reptile7's JavaScript blog
Wednesday, May 18, 2016
May the Circle Be Unbroken
Blog Entry #367

A couple of months ago we discussed an Areas script that calculates the areas of various two-dimensional geometric shapes. One of those shapes is a circle: upon inputting the radius of a circle, an areac( ) function determines the circle's area via a var sum = radius * radius * pi; operation.

The next Calendars, Clocks, and Calculators (CCC) script is "Circle Circumference", which was written by Sam S. Lachterman in late 1997. The Circle Circumference script should calculate the circumference of a circle from the circle's radius via a C = 2 × π × r equation; in practice, it plugs the radius into a var circl = (radius * radius) * pi; statement to give the area.

Code + brief deconstruction

Excepting the copyright comment in the <head>, the Circle Circumference script code is reproduced below:

<script language="javascript">

function circle( ) { var radius = window.prompt("Enter the radius of the circle:", ""); var pi = "3.141592654"; var circl = (radius * radius) * pi; window.alert("The circumference of the circle is " + circl + ". This was solved using the formula (Rpi)(R)"; }
<body bgcolor="#ffffff" onload="circle( );">

When the script document has loaded, a circle( ) function springs into action. A prompt( ) box soliciting a circle radius immediately pops up. The user inputs a radius and clicks the button on the box and the input is assigned to a radius variable. The radius radius is squared and then the radius2 is multiplied by a toFixed(9) pi value and the resulting product is assigned to a circl variable. Finally, circl plus some supplementary text is displayed on an alert( ) box.

alert( ) formulae

Suppose for a moment that we do want the circle area and that we input a radius of 1 into the prompt( ) box. The alert( ) output will be:

The alert( ) output showing a (Rpi)(R) formula.

The (Rpi)(R) area formula leaves something to be desired, wouldn't you say? Much nicer would be:

The alert( ) output showing an A = π × r² formula.

window.alert("The area of the circle is " + area + ". This was solved using the formula: A = \u03c0 \u00d7 r\u00b2");

Although neither π, ×, nor ² is an ASCII character, we can put all of them in an alert( ) message via their Unicode escape sequences. I find that FileFormat.Info is a useful site for tracking down these sequences; its pages for representing π, ×, and ² are here, here, and here, respectively: go to the "C/C++/Java source code" entry in the Encodings table(s) for the goods.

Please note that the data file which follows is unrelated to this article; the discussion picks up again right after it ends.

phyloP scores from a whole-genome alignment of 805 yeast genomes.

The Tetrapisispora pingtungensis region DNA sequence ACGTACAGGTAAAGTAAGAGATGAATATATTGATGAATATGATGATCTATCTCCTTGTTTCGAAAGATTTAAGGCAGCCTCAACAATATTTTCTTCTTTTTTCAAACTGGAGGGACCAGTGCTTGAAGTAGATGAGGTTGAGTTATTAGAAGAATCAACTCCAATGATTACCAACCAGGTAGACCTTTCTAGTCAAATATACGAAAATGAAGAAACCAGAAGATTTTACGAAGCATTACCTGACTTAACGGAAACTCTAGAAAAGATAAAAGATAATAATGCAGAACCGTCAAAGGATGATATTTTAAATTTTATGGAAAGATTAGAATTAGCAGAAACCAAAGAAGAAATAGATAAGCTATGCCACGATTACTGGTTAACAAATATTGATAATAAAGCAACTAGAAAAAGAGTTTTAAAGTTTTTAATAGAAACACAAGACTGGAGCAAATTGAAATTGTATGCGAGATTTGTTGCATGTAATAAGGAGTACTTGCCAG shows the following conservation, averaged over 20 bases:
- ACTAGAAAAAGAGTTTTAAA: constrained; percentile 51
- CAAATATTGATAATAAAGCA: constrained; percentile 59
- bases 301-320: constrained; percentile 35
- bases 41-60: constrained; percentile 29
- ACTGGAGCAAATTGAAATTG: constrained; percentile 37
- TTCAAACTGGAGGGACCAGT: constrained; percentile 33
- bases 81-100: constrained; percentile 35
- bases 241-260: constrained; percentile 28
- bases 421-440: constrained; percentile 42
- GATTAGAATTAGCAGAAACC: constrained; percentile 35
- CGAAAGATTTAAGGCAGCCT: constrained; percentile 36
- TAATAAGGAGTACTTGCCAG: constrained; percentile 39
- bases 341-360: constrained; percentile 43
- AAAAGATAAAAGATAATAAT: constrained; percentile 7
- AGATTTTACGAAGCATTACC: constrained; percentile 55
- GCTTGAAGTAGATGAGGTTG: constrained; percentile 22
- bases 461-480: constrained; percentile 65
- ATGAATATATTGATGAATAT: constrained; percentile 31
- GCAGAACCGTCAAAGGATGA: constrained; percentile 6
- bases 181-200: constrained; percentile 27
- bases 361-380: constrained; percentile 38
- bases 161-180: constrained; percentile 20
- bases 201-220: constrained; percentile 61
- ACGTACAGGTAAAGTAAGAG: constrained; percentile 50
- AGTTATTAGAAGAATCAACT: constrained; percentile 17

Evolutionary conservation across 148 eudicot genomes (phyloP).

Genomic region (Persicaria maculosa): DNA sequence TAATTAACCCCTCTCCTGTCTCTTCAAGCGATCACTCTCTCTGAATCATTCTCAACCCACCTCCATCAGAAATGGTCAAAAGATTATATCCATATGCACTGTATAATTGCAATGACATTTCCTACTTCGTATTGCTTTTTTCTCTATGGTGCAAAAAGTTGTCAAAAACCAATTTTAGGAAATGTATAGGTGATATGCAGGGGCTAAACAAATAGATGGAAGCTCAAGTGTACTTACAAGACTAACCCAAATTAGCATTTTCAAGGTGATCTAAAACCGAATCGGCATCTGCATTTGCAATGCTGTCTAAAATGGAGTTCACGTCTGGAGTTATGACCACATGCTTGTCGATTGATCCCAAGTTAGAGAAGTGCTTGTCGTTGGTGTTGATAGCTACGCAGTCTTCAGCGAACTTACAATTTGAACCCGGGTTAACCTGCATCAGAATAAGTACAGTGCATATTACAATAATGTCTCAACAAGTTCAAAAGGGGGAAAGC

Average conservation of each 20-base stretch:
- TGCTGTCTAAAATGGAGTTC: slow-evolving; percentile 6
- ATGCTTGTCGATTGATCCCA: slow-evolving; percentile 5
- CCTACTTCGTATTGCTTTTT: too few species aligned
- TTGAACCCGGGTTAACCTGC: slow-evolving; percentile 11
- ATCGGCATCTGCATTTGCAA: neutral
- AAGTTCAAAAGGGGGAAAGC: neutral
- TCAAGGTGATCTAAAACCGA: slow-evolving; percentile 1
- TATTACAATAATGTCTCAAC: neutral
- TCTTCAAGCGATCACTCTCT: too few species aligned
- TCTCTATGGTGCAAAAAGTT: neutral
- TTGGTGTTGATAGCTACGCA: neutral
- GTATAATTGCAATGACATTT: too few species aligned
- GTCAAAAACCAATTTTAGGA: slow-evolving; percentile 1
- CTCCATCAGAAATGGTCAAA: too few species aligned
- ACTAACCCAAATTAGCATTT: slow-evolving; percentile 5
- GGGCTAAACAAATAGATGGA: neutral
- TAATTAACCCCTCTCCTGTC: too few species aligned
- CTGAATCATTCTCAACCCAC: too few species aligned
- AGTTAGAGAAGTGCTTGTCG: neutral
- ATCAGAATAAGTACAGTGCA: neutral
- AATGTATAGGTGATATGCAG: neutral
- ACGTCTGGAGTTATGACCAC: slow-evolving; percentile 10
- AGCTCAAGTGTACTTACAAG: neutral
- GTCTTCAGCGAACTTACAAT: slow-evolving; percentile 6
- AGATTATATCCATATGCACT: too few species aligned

As for a circumference alert( ), I trust you can write that one out at this point.


The script demo at the Java Goodies radius.html page works as well as could be expected.
(a) The demo outputs a valid circle area if the prompt( ) input is a positive number.
(b) If the input is 0 or if the input field is left blank or if the button on the box is clicked, then the circl return is 0.
(c) A negative number input gives a positive circl - fair enough for an area calculation. If we were actually calculating the circumference, however, then a negative radius would give a negative circl, and that wouldn't make very much sense, now would it?
(d) If the input is a non-empty, non-numeric string (e.g., hello world), then circl is NaN.

Toward the end of getting the circumference I thought it appropriate to give you my own demo, so here we go:

Circumference of a circle

A circle, its circumference, and its radius

C = 2 × π × r

The circumference of the circle is:

Input • The prompt( ) input interface is too 'in your face' for my taste: much better to get the radius via a text input. <div id="circumferenceDiv"> ...Heading, image, and equation, and/or other meta-information as you see fit... <label>Enter the radius of the circle: <input type="text" id="radiusInput"></label> • Trigger circle( ) - wait, let's call it getCircumference( ) - by clicking a push button. function getCircumference( ) { var radius = document.getElementById("radiusInput").value; ... } <button type="button" onclick="getCircumference( );">Get the circumference</button> • No pre-circl validation is provided for the user's input: unwanted numbers and strings should be turned away. if (Number(radius) <= 0 || /\.\d{3,}$/.test(radius) || isNaN(radius) || radius === "") { window.alert("Please enter a positive number with no more than two post-decimal point digits."); document.getElementById("radiusInput").value = ""; document.getElementById("radiusInput").focus( ); return; } No upper limit is set for the radius - you may want to calculate the circumference of Jupiter, after all. • Use Math.PI in place of var pi = "3.141592654". Output • Calculate the circle circumference via a var circumference = 2 * Math.PI * radius; operation. • Lose the alert( ) output. Truncate circumference at the hundredths place and then load it into a samp placeholder on the page. document.getElementById("circumferenceSamp").textContent = circumference.toFixed(2); The circumference of the circle is: <samp id="circumferenceSamp"></samp> I/O • Add a reset capability. function resetCircumference( ) { document.getElementById("radiusInput").value = ""; document.getElementById("circumferenceSamp").textContent = ""; } <button type="button" onclick="resetCircumference( );">Reset</button> </div>

The next two CCC scripts respectively calculate the perimeter and area of a quadrilateral - we ought to be able to deal with both of them in one post.

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